Earth building is cheaper than conventional building – but only if you do it yourself, says Sam Southward. He built four light-earth constructions at the delightfully named Absurdistan Community near Kaiwaka. Sam was happy to chat and share what it takes to build in light-earth.
Sam (74) and his partner, Prasado Straub, have lived at Absurdistan as founding members since 2001. The community is made up of thirteen like-minded friends who shared ideals and were keen on the idea of living in a community. The name Absurdistan is a light-hearted riff on the ‘stan’ countries of Central Asia, says Sam – a reminder not to take themselves too seriously.
In 2001 they purchased 40 acres on a headland jutting into the Otamatea River, a particularly beautiful part of the Kaipara Harbour. All members contribute to the well-being of the community. Together, they gather food from the communal gardens, which provide the main community occupation for green-fingered Prasado, and prepare and share evening meals in the communal kitchen and dining room.
Most community members have retired, but two still work as tradesmen in nearby Kaiwaka, and two others continue businesses as futon-makers (at Futon Ya San), and bed-makers (FYS Beds and Furniture).
The communal hall
The group agreed they would be better connected with one another if they first constructed a communal building. It fell to Sam, as an experienced licensed builder, to design and construct the hall, affectionately referred to as the Buddha Hall. It took two years and approximately $200,000 to build.
The result is a spacious 120-square-metre octagonal building with a skylight at its apex. The building is ‘chemical free’ – made entirely of natural materials.
Considering all possible material options – including rammed earth, which he discarded as feeling too much like concrete – Sam connected with light-earth builder Chris Bean.
Light earth with pumice
Light earth is made of clay and other natural components, most commonly straw. However Bean had been using pumice, because breaking up straw with pitchforks and coating it well with clay was too slow and labour intensive to be commercially efficient. He mixed clay and water in a second-hand baker’s dough mixer until it was milkshake consistency, then added ground pumice from the Bay of Plenty.
Because he was finding it increasingly difficult to earn a living from light-earth construction, Bean sold the dough-mixer to Sam.
The walls of the communal hall are an 80% pumice and 20% clay light-earth mix, packed by hand between sheets of ply placed on either side of the double framing. They were left for a couple of days to dry before the ply was shifted along to the next section.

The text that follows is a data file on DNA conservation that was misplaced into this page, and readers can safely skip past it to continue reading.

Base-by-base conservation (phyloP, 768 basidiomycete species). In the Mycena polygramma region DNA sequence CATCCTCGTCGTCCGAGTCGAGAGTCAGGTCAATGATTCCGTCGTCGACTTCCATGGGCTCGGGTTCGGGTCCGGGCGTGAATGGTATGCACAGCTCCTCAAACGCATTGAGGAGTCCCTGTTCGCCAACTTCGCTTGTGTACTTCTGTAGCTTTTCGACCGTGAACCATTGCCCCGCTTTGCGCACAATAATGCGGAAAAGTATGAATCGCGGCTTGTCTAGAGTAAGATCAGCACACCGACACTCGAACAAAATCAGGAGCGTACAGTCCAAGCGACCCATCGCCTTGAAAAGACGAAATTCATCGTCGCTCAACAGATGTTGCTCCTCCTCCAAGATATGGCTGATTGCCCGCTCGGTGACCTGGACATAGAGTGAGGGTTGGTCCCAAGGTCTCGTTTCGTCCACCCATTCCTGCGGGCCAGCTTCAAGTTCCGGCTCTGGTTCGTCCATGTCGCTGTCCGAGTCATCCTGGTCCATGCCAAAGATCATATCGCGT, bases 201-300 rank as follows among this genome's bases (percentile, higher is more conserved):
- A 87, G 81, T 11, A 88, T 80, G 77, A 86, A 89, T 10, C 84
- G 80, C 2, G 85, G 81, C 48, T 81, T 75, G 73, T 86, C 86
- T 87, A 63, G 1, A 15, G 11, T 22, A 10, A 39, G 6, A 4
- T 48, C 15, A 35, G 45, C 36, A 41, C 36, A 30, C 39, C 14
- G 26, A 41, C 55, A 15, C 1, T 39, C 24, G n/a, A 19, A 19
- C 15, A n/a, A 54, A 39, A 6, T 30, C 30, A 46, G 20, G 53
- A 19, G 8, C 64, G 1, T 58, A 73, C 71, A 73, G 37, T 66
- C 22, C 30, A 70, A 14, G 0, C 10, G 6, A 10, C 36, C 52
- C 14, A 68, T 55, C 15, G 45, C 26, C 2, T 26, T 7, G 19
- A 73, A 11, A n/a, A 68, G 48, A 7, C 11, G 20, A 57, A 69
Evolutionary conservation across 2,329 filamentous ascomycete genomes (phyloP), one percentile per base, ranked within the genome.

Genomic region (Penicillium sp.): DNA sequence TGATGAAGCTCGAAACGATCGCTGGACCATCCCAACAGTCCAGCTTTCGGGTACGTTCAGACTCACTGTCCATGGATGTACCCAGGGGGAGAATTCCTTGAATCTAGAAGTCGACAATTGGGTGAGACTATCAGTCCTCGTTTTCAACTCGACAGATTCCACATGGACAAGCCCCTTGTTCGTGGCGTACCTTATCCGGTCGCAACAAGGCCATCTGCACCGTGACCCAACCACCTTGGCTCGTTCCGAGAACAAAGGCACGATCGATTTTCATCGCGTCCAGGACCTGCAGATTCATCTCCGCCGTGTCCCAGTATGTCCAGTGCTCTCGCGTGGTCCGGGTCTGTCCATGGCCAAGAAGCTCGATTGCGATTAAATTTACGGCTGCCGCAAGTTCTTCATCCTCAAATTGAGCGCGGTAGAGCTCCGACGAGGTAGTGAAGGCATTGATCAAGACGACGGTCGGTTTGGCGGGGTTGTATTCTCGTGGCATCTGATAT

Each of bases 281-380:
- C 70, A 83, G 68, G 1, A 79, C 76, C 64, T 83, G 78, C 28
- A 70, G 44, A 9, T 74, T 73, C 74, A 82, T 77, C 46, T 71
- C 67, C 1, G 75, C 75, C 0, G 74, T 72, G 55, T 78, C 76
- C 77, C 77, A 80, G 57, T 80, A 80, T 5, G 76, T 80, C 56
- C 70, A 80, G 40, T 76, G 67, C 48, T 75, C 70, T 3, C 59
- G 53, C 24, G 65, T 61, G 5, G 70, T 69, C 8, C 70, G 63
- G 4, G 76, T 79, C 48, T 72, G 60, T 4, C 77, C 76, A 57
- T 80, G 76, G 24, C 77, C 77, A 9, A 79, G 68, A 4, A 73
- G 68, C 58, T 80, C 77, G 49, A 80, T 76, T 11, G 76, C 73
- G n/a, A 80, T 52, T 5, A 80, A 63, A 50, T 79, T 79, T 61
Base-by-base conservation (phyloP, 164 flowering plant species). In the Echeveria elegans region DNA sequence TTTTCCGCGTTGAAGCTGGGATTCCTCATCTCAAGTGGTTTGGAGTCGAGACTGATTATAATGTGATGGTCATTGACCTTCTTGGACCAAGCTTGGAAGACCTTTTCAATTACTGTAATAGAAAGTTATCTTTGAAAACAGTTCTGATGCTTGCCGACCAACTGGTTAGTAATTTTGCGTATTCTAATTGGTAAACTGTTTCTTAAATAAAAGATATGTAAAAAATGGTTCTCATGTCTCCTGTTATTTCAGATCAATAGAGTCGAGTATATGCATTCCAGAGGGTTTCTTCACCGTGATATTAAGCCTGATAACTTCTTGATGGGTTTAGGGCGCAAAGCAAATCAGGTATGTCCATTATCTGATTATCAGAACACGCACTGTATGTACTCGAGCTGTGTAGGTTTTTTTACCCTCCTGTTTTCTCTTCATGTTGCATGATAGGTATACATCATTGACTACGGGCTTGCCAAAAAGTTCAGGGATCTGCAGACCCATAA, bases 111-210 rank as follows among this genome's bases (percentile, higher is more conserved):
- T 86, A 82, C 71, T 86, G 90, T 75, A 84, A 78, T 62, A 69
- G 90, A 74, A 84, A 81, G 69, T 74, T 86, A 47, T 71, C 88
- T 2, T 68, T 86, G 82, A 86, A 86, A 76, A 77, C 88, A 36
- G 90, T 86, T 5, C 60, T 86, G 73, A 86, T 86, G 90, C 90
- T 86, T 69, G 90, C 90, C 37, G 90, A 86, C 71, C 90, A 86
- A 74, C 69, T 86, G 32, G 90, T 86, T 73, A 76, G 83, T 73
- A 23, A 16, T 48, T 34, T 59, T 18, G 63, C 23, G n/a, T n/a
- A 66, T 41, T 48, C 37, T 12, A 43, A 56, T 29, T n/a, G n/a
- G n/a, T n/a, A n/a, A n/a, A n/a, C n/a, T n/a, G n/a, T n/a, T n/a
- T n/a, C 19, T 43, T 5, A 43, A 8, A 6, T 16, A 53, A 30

The exterior was sealed with sand and lime plaster, then finished with a coat of lime-wash. “I experimented with a homemade mix of lime and casein on the interior,” Sam said, “but it kept ‘dusting’, so we painted it with Golden Fields’ BioPin wall paint (natural paint)”.
Double framing and roof beams for the hall were constructed from Lawson’s cypress, and cut by St Lukes Timber to the unusual dimensions required (300 x 100 mm and 7.5 metres long). Each roof support beam is bolted to a steel I-beam around the peak and, to keep them from splaying at the bottom, a steel cable runs through each beam where it meets the wall, around the circumference of the octagon. All the joinery is made from macrocarpa.
The hall has a 600 mm soffit, but today a minimum two-metre overhang would be required – essentially a verandah. The Earth Building Code (NZS 4298) requires a 1:1 ratio of wall height to overhang, to protect the walls from the weather.
“The south-facing wall gets strong wind and rain,” said Sam, “so we painted it with Keim paint which repels water and is weatherproof. After a few years some of the final plaster coat washed away on this wall due to insufficient initial wetting. Walls need to be sufficiently wet that plaster properly adheres, otherwise it sucks the moisture out and ruins the bond.”
Fixable with the materials it was made from, the wall was repaired and finished with two coats of lime-wash, and has been perfect ever since. Sam says if the weather is extreme on any wall it’s probably wise to add a cladding over battens.
Light-earth homes with straw
Once the hall was complete, Sam built an 80-square-metre footprint home for his next-door neighbour. She decided on light earth, but Sam didn’t use pumice this time, because when the mix achieved the correct dough-like consistency, it became extraordinarily heavy and difficult to extract from the mixer, requiring a really strong person to empty the machine.
He chose instead to use barley straw with the clay, and sourced some from a Dairy Flat stock feed company. It proved easier and more pleasant to work with than the pumice. Barley straw is a recommended medium; it’s softer and less brittle than wheat straw and therefore stronger. It is also more brightly coloured and far less prone to rot.